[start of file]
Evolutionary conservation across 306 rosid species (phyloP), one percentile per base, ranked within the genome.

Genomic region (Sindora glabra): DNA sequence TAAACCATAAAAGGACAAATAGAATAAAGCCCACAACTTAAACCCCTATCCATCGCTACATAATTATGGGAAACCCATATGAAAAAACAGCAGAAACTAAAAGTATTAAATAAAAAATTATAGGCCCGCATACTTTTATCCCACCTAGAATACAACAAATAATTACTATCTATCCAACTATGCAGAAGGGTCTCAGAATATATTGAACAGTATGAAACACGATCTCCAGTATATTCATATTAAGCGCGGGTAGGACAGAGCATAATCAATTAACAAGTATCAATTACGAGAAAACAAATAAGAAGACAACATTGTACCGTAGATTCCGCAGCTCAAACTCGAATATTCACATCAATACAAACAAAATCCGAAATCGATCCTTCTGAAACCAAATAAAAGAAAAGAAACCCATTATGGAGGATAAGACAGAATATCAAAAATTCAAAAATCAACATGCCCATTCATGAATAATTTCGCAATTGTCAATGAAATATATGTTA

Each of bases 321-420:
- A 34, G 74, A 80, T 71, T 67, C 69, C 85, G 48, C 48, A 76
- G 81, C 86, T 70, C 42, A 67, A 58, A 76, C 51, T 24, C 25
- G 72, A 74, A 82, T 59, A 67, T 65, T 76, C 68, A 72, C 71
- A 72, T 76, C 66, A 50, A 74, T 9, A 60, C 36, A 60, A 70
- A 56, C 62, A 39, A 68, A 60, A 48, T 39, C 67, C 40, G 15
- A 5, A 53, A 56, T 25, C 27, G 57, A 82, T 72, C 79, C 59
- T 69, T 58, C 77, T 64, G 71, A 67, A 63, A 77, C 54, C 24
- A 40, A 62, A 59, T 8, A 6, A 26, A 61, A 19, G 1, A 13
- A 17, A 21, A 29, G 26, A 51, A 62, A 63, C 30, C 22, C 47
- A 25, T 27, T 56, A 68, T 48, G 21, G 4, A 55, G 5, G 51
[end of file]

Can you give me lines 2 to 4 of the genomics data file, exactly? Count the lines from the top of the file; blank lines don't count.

Genomic region (Sindora glabra): DNA sequence TAAACCATAAAAGGACAAATAGAATAAAGCCCACAACTTAAACCCCTATCCATCGCTACATAATTATGGGAAACCCATATGAAAAAACAGCAGAAACTAAAAGTATTAAATAAAAAATTATAGGCCCGCATACTTTTATCCCACCTAGAATACAACAAATAATTACTATCTATCCAACTATGCAGAAGGGTCTCAGAATATATTGAACAGTATGAAACACGATCTCCAGTATATTCATATTAAGCGCGGGTAGGACAGAGCATAATCAATTAACAAGTATCAATTACGAGAAAACAAATAAGAAGACAACATTGTACCGTAGATTCCGCAGCTCAAACTCGAATATTCACATCAATACAAACAAAATCCGAAATCGATCCTTCTGAAACCAAATAAAAGAAAAGAAACCCATTATGGAGGATAAGACAGAATATCAAAAATTCAAAAATCAACATGCCCATTCATGAATAATTTCGCAATTGTCAATGAAATATATGTTA

Each of bases 321-420:
- A 34, G 74, A 80, T 71, T 67, C 69, C 85, G 48, C 48, A 76